Arthur Henry Rostron was born in Bolton on 14 May 1869 and attended Bolton School in the early 1880s. In his autobiography, Home from the Sea, he says it was at the age of five or six that he expressed his ambition to become a sailor; an unusual choice of career for a Bolton boy whose family had no direct connections with the sea. It was indeed a memorable day when he donned his Cadets uniform, bound for Liverpool, and was given a ‘send-off’ by his classmates at the railway station. He trained for two years on HMS Conway, moored on the Mersey, and at the end of this he was Head Boy.
He then joined a full rigged clipper ship, the Cedric, which was powered only by sail. This was a tough life, spending hours aloft, struggling to furl sails. By the age of 25 he had gained his Extra Masters Certificate and, soon after, joined Cunard, and in January 1912 he took command of the Carpathia.
On 15 April 1912, whilst en route from New York to Europe, the Carpathia became involved in an event which shocked the world. Harold Cottam, the Radio Officer on board the Carpathia, heard the CQD/SOS distress signal from the Titanic which, on her maiden voyage, had struck an iceberg and was sinking. This information was quickly relayed to Captain Rostron who, once having been assured that the unthinkable had occurred – Titanic was sinking – and despite never having performed a rescue before, did everything right. The Carpathia was 58 miles away from the Titanic, east of the ice field, but he immediately turned his ship around and sailed at top speed into the danger zone.
He first posted six extra lookouts and then set out a comprehensive checklist of instructions for receiving survivors. Captain Rostron knew every member of his crew and was confident he could depend on them all to carry out his instructions to the letter. Four hours later, the Carpathia reached the survivors: all 706 were taken on board and the ship returned to New York where 705 disembarked. Sadly, one man had died.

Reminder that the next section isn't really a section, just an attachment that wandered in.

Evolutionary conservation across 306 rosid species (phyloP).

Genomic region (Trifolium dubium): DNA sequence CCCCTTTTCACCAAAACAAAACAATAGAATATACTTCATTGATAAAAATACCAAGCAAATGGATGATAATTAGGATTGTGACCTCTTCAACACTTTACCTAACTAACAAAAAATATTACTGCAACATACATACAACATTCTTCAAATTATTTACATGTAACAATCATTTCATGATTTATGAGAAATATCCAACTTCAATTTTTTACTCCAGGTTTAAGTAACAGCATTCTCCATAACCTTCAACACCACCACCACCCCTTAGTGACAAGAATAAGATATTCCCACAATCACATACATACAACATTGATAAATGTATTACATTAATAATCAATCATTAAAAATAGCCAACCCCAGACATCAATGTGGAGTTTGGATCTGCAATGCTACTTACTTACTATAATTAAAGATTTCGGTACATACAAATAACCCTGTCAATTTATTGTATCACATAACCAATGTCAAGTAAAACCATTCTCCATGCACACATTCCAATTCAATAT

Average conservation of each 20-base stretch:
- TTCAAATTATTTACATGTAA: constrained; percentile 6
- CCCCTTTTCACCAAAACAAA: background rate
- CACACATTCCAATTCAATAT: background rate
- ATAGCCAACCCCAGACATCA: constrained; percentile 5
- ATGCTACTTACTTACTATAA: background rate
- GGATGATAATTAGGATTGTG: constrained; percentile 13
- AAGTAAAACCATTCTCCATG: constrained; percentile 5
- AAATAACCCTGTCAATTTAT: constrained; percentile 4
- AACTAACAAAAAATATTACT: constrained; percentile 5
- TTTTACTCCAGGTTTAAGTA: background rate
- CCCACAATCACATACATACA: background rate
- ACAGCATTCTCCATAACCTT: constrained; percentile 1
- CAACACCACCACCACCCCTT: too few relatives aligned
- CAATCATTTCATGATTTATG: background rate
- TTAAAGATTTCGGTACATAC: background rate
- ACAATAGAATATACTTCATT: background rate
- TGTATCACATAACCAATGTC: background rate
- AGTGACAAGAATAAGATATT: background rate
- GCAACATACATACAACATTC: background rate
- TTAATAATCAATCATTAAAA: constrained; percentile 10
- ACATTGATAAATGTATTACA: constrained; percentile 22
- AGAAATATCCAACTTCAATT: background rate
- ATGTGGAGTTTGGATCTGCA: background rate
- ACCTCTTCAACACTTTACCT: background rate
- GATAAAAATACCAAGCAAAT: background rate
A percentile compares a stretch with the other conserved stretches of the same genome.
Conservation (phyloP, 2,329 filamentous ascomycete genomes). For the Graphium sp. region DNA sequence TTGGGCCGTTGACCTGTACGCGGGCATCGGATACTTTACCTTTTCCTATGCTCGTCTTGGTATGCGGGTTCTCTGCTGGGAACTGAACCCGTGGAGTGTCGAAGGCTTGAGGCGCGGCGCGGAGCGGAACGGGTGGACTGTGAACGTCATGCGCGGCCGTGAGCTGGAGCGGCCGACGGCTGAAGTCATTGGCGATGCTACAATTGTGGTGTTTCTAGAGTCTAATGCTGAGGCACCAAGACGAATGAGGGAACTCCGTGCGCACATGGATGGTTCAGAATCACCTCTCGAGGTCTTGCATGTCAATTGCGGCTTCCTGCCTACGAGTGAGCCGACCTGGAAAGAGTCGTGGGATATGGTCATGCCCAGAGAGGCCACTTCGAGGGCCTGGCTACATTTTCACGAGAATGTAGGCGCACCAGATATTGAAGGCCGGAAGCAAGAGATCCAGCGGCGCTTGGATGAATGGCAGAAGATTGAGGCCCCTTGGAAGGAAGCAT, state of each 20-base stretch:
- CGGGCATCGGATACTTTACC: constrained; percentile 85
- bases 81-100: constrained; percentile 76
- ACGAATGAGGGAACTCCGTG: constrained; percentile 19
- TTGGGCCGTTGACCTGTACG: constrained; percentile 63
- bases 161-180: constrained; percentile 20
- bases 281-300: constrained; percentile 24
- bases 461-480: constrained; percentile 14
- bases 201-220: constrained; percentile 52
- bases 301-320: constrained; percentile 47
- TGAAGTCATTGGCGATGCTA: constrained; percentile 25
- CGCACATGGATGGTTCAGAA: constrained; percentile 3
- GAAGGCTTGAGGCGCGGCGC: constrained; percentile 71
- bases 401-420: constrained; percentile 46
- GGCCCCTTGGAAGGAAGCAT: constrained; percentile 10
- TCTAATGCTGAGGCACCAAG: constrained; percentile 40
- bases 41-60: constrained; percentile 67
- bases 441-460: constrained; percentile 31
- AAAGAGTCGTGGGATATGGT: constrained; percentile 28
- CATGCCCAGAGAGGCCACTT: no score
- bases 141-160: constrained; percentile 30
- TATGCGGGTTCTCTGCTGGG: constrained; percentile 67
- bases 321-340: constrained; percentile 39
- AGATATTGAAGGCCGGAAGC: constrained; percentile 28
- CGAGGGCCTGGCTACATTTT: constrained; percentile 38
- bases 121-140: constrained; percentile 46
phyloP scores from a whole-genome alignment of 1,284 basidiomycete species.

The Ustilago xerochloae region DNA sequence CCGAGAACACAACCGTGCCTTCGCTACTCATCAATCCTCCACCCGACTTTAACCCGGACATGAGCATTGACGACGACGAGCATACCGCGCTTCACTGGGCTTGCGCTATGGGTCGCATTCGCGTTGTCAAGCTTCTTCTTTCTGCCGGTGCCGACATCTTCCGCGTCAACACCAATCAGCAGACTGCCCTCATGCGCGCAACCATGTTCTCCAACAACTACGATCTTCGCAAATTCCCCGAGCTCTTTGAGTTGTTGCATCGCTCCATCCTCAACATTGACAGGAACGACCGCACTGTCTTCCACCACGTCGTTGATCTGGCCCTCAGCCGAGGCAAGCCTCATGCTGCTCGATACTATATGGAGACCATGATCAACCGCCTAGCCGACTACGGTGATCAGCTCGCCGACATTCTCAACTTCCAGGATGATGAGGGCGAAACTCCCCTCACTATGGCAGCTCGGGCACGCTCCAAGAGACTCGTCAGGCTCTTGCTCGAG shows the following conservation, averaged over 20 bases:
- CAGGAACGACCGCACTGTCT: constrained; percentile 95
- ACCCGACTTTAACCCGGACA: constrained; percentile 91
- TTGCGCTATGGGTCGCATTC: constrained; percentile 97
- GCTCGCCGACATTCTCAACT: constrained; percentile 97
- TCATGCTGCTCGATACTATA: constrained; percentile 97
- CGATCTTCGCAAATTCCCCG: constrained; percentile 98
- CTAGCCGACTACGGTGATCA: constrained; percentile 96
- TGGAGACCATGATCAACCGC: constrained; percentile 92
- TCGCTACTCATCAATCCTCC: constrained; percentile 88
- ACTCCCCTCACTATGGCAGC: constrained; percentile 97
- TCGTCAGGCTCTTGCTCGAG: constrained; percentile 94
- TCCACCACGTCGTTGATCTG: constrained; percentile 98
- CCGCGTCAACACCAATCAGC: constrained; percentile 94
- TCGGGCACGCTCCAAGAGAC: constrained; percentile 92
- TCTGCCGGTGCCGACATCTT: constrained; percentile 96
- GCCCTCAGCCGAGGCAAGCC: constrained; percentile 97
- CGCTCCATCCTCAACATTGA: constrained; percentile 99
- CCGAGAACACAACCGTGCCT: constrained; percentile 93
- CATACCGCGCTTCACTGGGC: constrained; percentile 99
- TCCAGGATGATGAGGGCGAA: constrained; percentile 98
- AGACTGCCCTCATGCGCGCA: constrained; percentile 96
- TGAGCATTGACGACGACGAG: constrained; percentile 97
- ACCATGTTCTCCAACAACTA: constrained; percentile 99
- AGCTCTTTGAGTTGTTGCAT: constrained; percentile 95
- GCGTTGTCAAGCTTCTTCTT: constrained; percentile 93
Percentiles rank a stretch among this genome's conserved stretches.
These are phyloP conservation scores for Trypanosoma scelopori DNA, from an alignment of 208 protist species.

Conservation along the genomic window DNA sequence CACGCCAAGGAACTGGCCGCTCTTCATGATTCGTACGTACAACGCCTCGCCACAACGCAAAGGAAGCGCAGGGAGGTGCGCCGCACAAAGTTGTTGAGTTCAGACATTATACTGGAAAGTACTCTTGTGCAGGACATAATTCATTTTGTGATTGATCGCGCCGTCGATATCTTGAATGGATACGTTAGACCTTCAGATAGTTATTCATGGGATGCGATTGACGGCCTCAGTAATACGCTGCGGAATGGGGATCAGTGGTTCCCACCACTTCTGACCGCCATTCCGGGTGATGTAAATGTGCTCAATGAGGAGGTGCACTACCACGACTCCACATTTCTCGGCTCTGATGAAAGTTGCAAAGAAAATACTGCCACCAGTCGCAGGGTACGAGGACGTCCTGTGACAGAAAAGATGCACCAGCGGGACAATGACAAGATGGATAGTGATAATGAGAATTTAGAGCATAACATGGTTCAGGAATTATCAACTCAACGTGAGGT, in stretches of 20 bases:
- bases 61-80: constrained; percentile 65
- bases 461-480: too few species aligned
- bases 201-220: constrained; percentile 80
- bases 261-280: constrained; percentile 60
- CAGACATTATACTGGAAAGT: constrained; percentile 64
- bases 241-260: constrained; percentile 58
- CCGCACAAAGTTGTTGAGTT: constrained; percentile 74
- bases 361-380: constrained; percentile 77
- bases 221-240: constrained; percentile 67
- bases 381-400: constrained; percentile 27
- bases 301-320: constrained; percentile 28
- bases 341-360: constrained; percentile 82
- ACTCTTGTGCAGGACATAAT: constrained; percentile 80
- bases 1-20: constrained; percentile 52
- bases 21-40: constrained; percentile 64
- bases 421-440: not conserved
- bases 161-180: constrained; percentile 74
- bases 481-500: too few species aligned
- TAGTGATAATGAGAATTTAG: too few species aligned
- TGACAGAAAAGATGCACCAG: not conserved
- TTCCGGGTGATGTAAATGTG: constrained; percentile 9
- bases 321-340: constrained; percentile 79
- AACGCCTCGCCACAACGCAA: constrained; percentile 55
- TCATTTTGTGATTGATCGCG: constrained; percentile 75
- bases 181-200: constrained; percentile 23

Captain Rostron and many of the survivors were summoned to attend inquiries in New York and London to give evidence following the disaster and this resulted in the Board of Trade changing the regulations which remain in place to this day:
- Every ship at sea must have a place in a lifeboat/life raft for all the people on board;
- Lifeboat drill must be carried out before the ship leaves port.
- An ice patrol was set up in the North Atlantic which operates from March to August.
Captain Rostron was awarded the following:
- The Congressional Medal with the thanks of the USA Congress;
- The American Cross of Honour;
- The Freedom of the City of New York;
- Decorated by the French Government;
- Decorated by the Hungarian Government;
- Knighted by King George V in 1926.
All the Carpathia crew were given medals by the survivors.
Arthur Henry Rostron followed his childhood ambition and went away to sea. He worked his way up through the ranks and was Commordore of the Cunard fleet when he retired. He is still Cunard’s most decorated Captain.
He was held in high regard by all who sailed with and under him. Captain Rostron was aware of the significance of every crew member and their role. He walked the decks every day and asked questions, thereby keeping himself informed, up-to-date and approachable. He was, however, a very modest gentleman, and, when asked to comment on the rescue by a reporter in New York, he said ‘A hand other than mine was on the wheel that night.’ It was only in the preface of his autobiography, written when he retired in 1931, that he said:
‘My late passengers now read of things I would never talk about, and I would mention that it was the Wireless Officer on the Carpathia, who, through his attention to duty and his interest in his work, gave me the opportunity to do something really useful which firmly planted my feet on the ladder of success.’
Captain Rostron’s medals are on permanent display in the Maritime Museum, Liverpool, by courtesy of the Rostron family.